Students Work to Bring “Dream” to Dominican Republic Students

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Students Work to Bring “Dream” to Dominican Republic Students

Credit: Mrs. Davey

Credit: Mrs. Davey

Credit: Mrs. Davey

Credit: Mrs. Davey

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Williston study abroad trips have given students the opportunity to visit far-flung places all over the world, but now one volunteer group is spreading its community service spirit from right here on campus.

On the recent trip to the Dominican Republic, a group of students came together to bring awareness about the D.R. and its people by organizing a fundraiser to help aid the Dream Project. The fundraiser began April 3 and goes until April 17. Students can drop off clothes and other goods, from pencils and pens and erasers to sports equipment and daily essential needs, behind Ms. Motyka’s desk. The fundraiser will kick off again at the end of the year, when students are packing to go home.

Sarah Kimmel ’20, expressed the significance of the Dream Project and its aim to help the people of the Caribbean nation.

“This foundation helps to not only augment the education system in the Dominican,” said Sarah in an email, “but also helps to promote literacy projects, and helps citizens to obtain documentation in order to be able to work. We wanted to help give the Dream Project the resources they need to continue to help the community.”

The students departed for the Dominican Republic for the week of March 4 – March 10. Based on their agenda they were only supposed to volunteer for one morning at the school. According to Sarah Markey ’22, since their experience was so worthwhile, they made time in their schedule to visit the school again for a second time, spending around three hours each time with the children.

Sarah developed a sweet, memorable friendship with one of the children at the school.

“When we first got there, this little girl named Camila came up and grabbed my hand,” Sarah said smiling. “And basically for the rest of the time we were there, we were holding hands and we did everything together.”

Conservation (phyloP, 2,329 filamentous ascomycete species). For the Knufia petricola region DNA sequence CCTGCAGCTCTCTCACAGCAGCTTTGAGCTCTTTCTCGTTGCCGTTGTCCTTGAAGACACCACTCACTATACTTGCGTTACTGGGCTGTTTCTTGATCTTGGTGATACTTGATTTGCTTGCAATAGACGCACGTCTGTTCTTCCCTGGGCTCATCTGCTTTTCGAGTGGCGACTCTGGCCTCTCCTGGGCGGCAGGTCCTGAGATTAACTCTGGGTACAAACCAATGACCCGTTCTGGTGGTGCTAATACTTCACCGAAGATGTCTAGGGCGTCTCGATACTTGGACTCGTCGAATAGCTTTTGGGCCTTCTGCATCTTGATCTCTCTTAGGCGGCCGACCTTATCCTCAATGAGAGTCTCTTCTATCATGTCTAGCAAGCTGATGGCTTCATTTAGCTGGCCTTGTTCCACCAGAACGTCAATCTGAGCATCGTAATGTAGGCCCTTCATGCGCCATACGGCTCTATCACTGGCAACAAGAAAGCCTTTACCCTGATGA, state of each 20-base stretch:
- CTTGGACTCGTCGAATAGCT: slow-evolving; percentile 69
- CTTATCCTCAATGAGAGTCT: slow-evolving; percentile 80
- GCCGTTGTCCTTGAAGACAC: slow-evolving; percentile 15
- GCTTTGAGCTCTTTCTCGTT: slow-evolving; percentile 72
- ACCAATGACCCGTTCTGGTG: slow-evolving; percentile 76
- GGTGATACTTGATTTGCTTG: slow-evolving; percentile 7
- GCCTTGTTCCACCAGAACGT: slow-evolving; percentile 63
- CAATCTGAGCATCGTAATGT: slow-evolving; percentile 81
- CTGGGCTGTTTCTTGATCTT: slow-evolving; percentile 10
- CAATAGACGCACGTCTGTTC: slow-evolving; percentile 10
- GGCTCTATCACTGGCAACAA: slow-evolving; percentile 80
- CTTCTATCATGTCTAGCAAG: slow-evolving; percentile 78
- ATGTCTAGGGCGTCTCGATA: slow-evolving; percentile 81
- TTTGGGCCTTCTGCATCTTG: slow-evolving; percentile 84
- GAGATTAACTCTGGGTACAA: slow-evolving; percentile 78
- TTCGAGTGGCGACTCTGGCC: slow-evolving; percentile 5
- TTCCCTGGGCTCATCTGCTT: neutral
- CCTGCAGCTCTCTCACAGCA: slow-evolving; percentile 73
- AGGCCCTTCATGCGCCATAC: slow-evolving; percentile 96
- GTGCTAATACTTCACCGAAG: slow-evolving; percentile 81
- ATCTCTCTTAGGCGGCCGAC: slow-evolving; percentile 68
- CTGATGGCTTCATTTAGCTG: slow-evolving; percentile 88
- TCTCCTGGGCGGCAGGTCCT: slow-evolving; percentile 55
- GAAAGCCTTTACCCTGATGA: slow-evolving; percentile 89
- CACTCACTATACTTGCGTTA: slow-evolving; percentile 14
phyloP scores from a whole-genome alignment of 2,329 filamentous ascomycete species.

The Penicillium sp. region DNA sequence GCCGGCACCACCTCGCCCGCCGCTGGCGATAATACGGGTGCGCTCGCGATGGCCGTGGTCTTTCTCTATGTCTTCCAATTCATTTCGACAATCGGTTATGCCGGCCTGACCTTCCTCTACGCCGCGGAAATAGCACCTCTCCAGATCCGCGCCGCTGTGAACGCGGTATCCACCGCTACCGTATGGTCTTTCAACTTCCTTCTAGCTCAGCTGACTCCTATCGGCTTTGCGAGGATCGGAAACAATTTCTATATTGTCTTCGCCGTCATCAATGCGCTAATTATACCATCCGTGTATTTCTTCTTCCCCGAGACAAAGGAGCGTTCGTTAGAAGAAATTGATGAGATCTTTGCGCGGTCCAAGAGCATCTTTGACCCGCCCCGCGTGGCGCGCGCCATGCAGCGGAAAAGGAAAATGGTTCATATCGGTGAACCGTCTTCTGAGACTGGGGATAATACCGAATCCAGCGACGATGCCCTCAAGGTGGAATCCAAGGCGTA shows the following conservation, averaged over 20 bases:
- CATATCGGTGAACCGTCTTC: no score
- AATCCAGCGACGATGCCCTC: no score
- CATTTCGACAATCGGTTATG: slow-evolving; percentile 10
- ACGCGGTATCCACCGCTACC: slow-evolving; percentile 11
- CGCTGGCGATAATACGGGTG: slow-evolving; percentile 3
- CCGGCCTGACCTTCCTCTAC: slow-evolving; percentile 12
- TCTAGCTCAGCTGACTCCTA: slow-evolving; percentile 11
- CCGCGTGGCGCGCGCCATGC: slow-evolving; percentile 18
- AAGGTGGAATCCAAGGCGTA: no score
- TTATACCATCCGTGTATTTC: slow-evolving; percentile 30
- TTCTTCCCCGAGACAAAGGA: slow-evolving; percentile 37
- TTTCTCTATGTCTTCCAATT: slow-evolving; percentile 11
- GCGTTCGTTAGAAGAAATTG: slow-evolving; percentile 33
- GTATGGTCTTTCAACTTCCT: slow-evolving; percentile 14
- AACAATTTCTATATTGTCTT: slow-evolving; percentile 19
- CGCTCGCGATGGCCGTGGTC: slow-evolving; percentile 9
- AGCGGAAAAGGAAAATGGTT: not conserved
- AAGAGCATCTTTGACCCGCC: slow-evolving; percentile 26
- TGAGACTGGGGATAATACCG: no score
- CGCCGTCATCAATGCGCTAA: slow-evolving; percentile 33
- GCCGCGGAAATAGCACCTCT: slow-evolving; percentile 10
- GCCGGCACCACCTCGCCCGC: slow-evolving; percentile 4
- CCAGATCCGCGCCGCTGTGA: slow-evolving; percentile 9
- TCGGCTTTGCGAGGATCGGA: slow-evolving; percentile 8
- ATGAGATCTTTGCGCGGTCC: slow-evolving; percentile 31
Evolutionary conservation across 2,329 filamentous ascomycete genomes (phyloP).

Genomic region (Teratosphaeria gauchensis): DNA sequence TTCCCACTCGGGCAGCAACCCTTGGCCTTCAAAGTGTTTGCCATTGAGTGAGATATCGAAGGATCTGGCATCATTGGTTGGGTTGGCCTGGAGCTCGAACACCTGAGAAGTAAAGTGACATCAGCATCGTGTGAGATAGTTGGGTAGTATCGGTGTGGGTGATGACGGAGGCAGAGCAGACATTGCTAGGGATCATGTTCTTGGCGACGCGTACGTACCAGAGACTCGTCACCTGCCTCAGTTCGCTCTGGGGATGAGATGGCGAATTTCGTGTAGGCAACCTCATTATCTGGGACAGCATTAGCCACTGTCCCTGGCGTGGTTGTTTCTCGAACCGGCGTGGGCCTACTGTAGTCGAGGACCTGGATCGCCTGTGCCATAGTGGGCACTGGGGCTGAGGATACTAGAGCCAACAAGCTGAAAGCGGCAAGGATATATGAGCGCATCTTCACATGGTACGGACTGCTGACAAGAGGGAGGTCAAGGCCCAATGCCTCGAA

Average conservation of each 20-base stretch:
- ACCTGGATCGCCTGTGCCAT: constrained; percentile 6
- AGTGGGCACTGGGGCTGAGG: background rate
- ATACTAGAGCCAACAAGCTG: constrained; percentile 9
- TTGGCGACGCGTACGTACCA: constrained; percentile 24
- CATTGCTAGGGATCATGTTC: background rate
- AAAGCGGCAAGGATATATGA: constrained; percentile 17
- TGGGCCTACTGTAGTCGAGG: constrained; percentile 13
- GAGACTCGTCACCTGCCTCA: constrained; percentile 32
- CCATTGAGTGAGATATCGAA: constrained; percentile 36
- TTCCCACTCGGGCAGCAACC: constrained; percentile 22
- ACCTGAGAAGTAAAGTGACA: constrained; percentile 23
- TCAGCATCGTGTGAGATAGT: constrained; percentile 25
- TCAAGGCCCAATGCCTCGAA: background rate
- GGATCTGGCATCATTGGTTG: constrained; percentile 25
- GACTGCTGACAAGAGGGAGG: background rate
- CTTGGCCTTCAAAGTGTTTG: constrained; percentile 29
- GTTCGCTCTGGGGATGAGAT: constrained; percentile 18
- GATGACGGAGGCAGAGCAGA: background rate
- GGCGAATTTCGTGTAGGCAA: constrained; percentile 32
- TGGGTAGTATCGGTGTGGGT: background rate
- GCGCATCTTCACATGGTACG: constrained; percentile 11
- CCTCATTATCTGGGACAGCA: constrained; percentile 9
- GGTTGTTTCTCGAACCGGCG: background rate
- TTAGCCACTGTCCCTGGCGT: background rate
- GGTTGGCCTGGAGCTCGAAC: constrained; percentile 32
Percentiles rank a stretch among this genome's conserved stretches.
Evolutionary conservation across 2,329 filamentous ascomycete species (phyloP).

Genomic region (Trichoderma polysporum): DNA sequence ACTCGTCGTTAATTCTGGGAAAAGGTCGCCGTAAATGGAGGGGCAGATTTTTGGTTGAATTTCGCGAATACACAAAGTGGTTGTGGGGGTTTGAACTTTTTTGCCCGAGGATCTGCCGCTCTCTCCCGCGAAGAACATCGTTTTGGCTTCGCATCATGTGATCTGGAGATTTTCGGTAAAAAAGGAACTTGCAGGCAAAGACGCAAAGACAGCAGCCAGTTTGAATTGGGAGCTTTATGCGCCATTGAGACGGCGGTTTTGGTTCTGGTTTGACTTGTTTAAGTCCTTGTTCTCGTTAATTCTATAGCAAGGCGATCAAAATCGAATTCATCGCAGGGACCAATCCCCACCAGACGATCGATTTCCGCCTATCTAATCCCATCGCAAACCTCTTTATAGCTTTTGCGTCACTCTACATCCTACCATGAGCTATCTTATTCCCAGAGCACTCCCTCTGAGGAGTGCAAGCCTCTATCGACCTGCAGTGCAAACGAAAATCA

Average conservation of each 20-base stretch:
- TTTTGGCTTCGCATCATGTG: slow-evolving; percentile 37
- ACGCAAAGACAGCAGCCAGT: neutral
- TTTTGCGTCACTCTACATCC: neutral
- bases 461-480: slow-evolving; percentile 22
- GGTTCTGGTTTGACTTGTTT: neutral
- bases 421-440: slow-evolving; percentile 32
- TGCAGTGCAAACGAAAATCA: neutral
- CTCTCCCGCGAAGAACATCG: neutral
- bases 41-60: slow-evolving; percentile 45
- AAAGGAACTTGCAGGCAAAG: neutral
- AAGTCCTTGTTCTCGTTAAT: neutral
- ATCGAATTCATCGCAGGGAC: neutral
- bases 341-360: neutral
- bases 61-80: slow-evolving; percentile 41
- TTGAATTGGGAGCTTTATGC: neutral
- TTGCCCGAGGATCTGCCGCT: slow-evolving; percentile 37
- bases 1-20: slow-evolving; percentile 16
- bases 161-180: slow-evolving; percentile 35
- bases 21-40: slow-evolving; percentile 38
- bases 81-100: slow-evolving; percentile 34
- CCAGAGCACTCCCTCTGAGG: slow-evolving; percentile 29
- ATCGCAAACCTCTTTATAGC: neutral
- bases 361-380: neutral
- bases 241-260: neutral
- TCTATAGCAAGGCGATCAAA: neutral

The schools the Dream Project supports itself are free but it is very hard to get into since the enrollment is based on a lottery system. The public schools are not the best in the Dominican, so there is a lot of competition for the schools the Dream Project offers. The one that the Williston students visited was near Cabarete, on the Northern Coast of the Dominican. It is a two-room school consisting of between 20-30 students with two teachers; one for academics and the other one for sports.

Samuel Strout, a junior, explained in detail how the fundraiser would help the people of the Dominican Republic.

“The Dream Project can use about anything and all of the stuff donated goes to improve the quality of life for the children and their parents,” said Sam in an email. “The project [is about more] than school and students. It finds jobs and gets proper government paperwork for adults too. Anything helps.”

According to the Dream Project official website, the group provides education to over 9,000 children for more than 800,000 hours. They have 14 various programs spread out through 27 communities in the Dominican Republic. The Dream Project not only aids children but many “students’ family members, social networks, and communities.”

Michael Doubleday, History and Global Studies teacher, chaperoned the trip to Dominican with Erin Davey, Assistant Dean of Students. According to Doubleday, the volunteering experience helped Williston students see the outside world from a different point of view.

“I know that the Williston students came away with an appreciation for how much the Dream Project students value their education and how they are able to find joy with the most basic facilities and resources,” Doubleday said. “It certainly gave us all a new perspective.”

He added, “Though we were the ones who were supposedly doing service work, I think it was those of us from Williston that probably gained the most from the experience.”

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